YOU DID IT! In what is perhaps the pinnacle of “adulting,” you put in an offer to buy a house and that offer was accepted. Now you’re under contract.
On average, closing on a home takes 14 to 30 days. There are aspects of the closing process that the buyer can’t control, such as waiting on the bank’s appraisal or trying to coordinate all of the professionals necessary for a thorough inspection of the property, but when the ball is in your court, there are plenty of steps you can take to speed things up. Georgia Harrington, senior loan officer, and Antoinette Theriot-Heim, a loan officer associate at the Metairie location of NOLA Lending, explain the things a buyer needs to understand and do during the closing process that will help get the keys to your new home in your hands in no time.
The simplest thing a borrower can do to is answer the phone.
“Respond quickly,” Harrington says. “From the very get-go, after we take a loan application and we’ve got a prequalification, we start sending the borrower communications on what we need and how they can get it to us. The quicker they remit, the quicker we can get to closing. … Be on top of things, like knowing where to get your documents such as W-2s and bank statements.”
Understanding the monthly payment also is crucial. The payment can be much more than just a lump sum paid to the bank as an installment on the mortgage. It often includes funds for an escrow account, from which you’ll pay your annual property taxes and homeowner’s and flood insurance costs. You can opt to pay these on your own, but lenders may require monthly escrow contributions, because it guarantees the money will be available to pay those fees and that the bank will not have to step in. Monthly payments also may include private mortgage insurance (PMI), which is required for conventional loans made with less than a 20 percent down payment.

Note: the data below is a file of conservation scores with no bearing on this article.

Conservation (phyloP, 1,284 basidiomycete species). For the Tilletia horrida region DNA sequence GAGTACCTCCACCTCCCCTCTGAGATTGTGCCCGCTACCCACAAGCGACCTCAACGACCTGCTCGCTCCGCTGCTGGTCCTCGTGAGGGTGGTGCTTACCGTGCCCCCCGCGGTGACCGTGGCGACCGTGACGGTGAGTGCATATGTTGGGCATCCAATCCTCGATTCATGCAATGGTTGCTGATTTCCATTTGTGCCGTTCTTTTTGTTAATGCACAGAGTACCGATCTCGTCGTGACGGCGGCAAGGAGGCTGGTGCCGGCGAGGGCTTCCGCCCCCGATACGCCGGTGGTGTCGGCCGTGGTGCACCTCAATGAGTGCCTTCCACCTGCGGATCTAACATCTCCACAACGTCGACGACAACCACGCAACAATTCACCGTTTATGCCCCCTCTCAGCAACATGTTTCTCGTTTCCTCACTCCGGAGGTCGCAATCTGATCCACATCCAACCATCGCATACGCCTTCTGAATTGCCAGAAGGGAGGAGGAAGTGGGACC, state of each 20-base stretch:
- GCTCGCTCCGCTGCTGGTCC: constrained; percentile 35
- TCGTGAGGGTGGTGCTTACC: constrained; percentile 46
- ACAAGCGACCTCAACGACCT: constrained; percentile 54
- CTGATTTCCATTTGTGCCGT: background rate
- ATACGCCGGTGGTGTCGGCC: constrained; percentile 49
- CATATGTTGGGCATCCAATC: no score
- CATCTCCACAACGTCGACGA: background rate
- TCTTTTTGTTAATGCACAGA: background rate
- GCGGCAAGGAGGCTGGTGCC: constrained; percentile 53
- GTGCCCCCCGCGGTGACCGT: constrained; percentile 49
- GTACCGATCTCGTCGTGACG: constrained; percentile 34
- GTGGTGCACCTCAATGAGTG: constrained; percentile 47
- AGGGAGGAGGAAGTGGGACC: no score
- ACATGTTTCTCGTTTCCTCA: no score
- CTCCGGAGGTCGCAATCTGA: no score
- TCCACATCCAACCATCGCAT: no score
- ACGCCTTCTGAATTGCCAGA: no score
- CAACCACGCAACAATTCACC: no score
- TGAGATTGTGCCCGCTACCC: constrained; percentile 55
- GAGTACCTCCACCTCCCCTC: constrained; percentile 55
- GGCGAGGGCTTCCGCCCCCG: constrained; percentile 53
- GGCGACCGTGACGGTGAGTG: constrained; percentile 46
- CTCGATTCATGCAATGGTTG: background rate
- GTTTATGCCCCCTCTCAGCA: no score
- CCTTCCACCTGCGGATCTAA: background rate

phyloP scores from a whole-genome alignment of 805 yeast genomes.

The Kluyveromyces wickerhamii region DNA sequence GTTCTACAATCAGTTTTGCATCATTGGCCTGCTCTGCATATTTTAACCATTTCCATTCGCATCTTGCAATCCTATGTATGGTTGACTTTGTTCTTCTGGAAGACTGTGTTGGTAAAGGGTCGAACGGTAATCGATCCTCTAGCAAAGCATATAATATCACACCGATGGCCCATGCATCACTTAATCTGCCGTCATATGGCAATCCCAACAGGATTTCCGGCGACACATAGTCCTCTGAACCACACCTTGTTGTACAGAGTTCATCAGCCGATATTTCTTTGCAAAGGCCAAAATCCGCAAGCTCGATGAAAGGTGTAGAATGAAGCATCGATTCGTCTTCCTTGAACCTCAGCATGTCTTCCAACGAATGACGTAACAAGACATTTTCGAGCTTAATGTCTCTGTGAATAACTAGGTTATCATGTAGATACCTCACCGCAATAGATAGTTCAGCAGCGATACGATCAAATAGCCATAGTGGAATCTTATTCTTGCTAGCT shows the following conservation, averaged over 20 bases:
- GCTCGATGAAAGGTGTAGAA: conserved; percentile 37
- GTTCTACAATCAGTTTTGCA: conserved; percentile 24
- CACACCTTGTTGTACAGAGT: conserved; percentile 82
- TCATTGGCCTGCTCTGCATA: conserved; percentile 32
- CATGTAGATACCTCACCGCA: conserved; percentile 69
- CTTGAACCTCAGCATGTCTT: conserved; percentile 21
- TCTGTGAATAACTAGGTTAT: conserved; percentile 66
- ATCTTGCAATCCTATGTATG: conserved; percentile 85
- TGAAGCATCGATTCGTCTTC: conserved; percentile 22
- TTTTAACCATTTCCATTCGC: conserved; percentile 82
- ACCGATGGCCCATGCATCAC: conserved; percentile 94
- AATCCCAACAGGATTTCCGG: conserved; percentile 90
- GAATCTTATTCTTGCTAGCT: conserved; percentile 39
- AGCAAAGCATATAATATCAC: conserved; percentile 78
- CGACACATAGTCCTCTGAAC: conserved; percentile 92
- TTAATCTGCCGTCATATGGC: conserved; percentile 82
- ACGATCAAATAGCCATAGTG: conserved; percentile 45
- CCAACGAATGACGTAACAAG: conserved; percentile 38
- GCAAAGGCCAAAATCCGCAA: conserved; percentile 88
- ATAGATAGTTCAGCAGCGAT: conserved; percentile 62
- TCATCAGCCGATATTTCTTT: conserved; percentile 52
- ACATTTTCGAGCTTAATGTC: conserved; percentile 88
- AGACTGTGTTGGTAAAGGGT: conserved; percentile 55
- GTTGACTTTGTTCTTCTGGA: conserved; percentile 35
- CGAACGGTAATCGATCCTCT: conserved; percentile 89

Harrington stresses that buyers also need to understand how much monthly payment they can really afford before they get to the closing table. Understanding your income is critical here. Are you self-employed, or an hourly or salaried employee? Do you rely on commissions, bonuses or overtime to supplement your income? If your income fluctuates wildly, be wary. Just because the bank approves you for a $300,000 loan doesn’t mean you should take it. Consider the months when finances are tight — you may find yourself in a pinch.
“No one in the real estate industry wants you to be house poor,” Theriot-Heim says.
Buyers are required to prove the ability to repay the home loan, and banks have to verify the chain of income and establish that the funds necessary for the purchase (down payment, closing costs, escrow payments, etc.) are ready for withdrawal prior to final approval. Another step buyers can take to facilitate closing is making sure those funds are in the right place at the right time. The money must be in the bank — lenders won’t accept cash, and there needs to be a paper trail for unusual, large deposits such as gift funds or money borrowed from a 401(k).
Don’t change anything about your financial picture during the closing process, especially your credit, Theriot-Heim advises. “Don’t buy furniture for your home before you have the home,” she says. “Don’t go buy a car.”
“Don’t loan money to your best friend, because when she gives it back, (the lender) won’t know where it came from and you’ll have to establish a paper trail for those funds,” Harrington adds.
As soon as a buyer’s offer is accepted, he or she should shop for property and flood insurances and choose a title company. The real estate agent and lender may have some suggestions, but don’t be afraid to shop around and compare fees. The buyer also should get the inspection process going, which Theriot-Heim says is “the biggest hiccup.”
This period typically lasts 10 days, during which the buyer, the agent and any professionals (such as a plumber or electrician) can inspect the property for deficiencies. If any are found, the buyer can renegotiate the contract with the seller or walk away completely and receive a refund of any earnest funds (a deposit to show you are serious about the house) already paid. The lender can’t order an appraisal until after the inspection is complete, and the appraisal period can take anywhere from five to 21 days or longer, depending on the type of loan and the lender. If you drag your feet on the inspection or the contract renegotiation, it can drastically extend the closing process.
The one thing Theriot-Heim and Harrington say buyers shouldn’t rush is shopping for the home in the first place.
“Be comfortable with the price, the neighborhood, the house itself, everything,” Harrington says.
“Buying a house is not like buying a car,” Theriot-Heim adds. “A car is a moveable object — the car dealership can come and put a boot on your car and tow it back. The bank doesn’t want your house back.”